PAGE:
KNBC noted that the number of employed Kenyans plunged to 17.8 million as of March from 18.1 million people as compared to last year in December. The Report states that the unemployment rate in Kenya stands at 13.7 per cent as of March this year while it stood 12.4 per cent in December 2019.
Mama T (not her real name) is among millions of Kenyans who have been affected by containment measures put in place to curb the spread of the virus, either by losing their source of income or having to work under tough guidelines put in place by the MOH.
As young mother and an event organizer, she has found it hard to explain to her children why they cannot go to school or socialize freely with their peers as before.
“Sometimes it gets difficult as they do not understand what is happening due to their age, this at times becomes hard on me as they often think I am punishing them,”
Her contract was put on hold as no event or public gatherings can take place due to the pandemic. This has brought other challenges along with it, as she has to find means of fending for her family expenditures that including rent and food.
“I often wake up in the middle of the night with worries about my next move as the pandemic does not exhibit any signs of easing up,” she says. She adds that she has been forced to sort for manual jobs to keep her family afloat.
Ms. Mary Wahome, a Counseling Psychologist and Programs Director at ‘The Reason to Hope,’ in Karen, Nairobi says that such kind of drastic life changes have an adverse effect on one’s mental status including their family members and if not addressed early can lead to depression among other issues.
“We have had cases of people indulging in substance abuse to deal with the uncertainty and stress brought about by the pandemic, this in turn leads to dependence and also domestic abuse,”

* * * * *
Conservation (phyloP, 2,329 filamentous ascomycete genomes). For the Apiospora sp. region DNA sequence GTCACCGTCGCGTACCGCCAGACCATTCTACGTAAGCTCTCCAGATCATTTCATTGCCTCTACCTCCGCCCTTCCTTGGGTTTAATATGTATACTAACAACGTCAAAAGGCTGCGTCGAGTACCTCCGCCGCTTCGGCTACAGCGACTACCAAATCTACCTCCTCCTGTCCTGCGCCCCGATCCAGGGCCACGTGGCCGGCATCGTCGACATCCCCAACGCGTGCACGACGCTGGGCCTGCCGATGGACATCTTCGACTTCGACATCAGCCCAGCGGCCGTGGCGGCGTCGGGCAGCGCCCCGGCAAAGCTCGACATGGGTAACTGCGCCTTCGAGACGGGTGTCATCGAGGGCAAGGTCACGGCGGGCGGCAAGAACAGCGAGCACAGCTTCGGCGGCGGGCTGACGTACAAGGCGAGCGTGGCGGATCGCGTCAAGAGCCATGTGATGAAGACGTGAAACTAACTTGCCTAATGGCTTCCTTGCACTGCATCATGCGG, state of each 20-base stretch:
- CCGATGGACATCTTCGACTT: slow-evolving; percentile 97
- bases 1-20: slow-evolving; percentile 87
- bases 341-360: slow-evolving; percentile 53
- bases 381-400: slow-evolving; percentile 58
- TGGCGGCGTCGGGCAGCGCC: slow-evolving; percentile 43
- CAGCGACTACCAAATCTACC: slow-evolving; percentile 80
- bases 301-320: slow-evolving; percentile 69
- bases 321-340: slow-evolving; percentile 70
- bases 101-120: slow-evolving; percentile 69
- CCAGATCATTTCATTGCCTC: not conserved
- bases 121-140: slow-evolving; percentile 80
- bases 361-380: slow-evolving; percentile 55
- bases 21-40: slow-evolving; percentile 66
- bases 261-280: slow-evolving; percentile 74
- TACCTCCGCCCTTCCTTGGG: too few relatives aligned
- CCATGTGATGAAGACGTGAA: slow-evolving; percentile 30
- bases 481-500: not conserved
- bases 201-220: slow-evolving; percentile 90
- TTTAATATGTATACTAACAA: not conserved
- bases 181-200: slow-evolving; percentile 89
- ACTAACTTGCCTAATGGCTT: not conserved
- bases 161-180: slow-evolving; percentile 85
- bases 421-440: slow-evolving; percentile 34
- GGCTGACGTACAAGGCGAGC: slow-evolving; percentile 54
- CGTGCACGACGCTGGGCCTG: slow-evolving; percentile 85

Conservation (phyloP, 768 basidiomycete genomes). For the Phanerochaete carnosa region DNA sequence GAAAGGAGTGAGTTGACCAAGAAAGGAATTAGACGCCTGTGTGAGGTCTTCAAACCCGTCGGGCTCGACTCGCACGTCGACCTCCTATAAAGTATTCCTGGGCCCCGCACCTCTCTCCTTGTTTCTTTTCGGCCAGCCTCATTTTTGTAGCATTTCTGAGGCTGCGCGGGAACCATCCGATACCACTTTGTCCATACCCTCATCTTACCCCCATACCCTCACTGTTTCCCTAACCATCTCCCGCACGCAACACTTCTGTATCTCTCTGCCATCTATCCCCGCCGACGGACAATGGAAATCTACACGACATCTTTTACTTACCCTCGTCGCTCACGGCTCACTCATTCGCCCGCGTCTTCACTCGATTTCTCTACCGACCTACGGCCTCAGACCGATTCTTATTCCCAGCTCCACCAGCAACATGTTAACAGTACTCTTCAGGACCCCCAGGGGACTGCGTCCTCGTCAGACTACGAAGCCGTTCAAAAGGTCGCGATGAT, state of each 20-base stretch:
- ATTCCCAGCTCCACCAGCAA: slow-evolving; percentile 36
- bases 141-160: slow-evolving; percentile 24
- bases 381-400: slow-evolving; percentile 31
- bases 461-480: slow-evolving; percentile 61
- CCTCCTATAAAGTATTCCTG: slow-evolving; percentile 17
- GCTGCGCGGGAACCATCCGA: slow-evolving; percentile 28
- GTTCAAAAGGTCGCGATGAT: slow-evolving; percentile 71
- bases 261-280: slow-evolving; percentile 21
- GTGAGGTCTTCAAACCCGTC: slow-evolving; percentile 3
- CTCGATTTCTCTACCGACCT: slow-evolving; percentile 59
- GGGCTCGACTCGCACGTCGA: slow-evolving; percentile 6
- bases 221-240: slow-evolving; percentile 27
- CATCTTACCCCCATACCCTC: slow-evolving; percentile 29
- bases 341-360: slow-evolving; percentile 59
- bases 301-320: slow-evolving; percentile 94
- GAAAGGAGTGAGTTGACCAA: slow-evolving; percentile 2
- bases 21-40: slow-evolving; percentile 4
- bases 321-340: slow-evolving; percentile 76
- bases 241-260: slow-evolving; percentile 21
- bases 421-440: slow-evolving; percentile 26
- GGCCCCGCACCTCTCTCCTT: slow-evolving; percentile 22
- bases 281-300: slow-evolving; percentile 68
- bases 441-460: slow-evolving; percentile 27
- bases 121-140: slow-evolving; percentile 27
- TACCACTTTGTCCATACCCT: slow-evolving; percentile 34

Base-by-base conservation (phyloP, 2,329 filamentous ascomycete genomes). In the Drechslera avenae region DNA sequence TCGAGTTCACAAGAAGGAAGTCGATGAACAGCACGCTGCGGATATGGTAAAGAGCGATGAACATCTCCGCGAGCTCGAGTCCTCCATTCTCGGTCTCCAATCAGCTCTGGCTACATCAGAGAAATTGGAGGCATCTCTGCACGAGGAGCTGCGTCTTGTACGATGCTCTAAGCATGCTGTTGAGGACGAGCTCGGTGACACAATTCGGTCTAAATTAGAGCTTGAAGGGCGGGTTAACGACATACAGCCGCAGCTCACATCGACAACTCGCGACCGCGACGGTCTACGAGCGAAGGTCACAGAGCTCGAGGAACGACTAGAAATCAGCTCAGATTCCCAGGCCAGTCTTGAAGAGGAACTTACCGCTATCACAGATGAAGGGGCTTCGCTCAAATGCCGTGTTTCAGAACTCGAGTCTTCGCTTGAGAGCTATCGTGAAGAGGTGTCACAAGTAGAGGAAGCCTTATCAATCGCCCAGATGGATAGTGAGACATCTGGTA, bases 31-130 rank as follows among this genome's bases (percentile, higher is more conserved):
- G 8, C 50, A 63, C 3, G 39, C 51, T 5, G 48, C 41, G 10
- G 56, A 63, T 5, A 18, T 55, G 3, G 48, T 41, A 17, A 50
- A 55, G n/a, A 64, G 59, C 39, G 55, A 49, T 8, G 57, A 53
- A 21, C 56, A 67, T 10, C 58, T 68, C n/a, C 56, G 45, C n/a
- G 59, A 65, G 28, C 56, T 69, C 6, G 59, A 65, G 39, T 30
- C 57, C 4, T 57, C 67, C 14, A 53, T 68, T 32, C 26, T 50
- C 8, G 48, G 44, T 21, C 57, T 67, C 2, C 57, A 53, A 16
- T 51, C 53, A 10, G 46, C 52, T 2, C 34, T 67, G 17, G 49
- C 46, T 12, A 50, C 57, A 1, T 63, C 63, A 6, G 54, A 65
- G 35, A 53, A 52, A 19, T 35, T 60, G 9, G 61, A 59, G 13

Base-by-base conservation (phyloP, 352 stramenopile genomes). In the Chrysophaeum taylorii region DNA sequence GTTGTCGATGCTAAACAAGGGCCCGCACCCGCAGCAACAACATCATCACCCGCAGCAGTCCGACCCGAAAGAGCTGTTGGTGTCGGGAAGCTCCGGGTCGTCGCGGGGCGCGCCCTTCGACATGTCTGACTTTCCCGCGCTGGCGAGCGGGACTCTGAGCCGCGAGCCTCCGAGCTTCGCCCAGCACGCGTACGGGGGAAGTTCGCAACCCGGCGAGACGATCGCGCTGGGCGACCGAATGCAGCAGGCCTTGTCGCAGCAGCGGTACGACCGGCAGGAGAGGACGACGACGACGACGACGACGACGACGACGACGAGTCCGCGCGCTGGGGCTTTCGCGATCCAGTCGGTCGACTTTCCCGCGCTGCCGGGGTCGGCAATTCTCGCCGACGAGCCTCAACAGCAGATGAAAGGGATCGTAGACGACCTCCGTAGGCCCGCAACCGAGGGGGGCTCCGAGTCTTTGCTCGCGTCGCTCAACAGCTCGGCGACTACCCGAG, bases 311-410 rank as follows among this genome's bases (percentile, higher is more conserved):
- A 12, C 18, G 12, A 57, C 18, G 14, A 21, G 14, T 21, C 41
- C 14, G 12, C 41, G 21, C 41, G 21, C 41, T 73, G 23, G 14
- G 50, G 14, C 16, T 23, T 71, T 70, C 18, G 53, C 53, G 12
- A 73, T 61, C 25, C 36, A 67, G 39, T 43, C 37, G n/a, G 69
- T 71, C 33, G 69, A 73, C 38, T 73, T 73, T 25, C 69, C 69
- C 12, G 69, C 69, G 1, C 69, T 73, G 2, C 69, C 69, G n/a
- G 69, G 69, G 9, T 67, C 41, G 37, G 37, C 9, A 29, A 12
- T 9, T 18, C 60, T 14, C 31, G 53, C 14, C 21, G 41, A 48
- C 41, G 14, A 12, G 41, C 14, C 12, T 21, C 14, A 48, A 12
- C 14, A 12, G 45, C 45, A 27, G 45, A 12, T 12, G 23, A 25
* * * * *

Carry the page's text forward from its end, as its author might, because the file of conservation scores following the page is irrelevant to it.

Sam Njoroge , a waiter at a local hotel in Kiambu, has found himself indulging in substance abuse due to challenges he is facing after the hotel he was working in was closed down as it has not yet met the standards required by the MOH to open.
“My day starts at 6am where I go to a local pub, here I can get a drink for as little as Sh30, It makes me suppress the frustration I feel.” he says.
Sam is among the many who have found themselves in the same predicament and resulted to substance abuse finding ways to beat strict measures put in place by the government on the sale of alcohol so as to cope.
Mary says, situations like Sam’s are dangerous and if not addressed early can lead to serious complications, including addiction and dependency, violent behavior and also early death due to health complications.
She has, however, lauded the government for encouraging mental wellness and also launching the Psychological First Aid (PFA) guide in the wake of the virus putting emphasis on the three action principal of look, listen and link. “When we follow this it will be easy to identify an individual in distress and also offer assistance”.
Mary has urged anyone feeling the weight of the virus taking a toll on them not to hesitate but look for someone to talk to.
“You should not only seek help from a specialist but also talk to a friend, let them know what you are undergoing and how you feel, this will help ease their emotional stress and also find ways of dealing with the situation they are facing,” She added
Mary continued to stress on the need to perform frequent body exercises as a form of stress relief, reading and also taking advantage of this unfortunate COVID-19 period to engage in hobbies and talent development.
“Let people take this as an opportunity to kip fit, get in touch with one’s inner self and also engage in reading that would help expand their knowledge.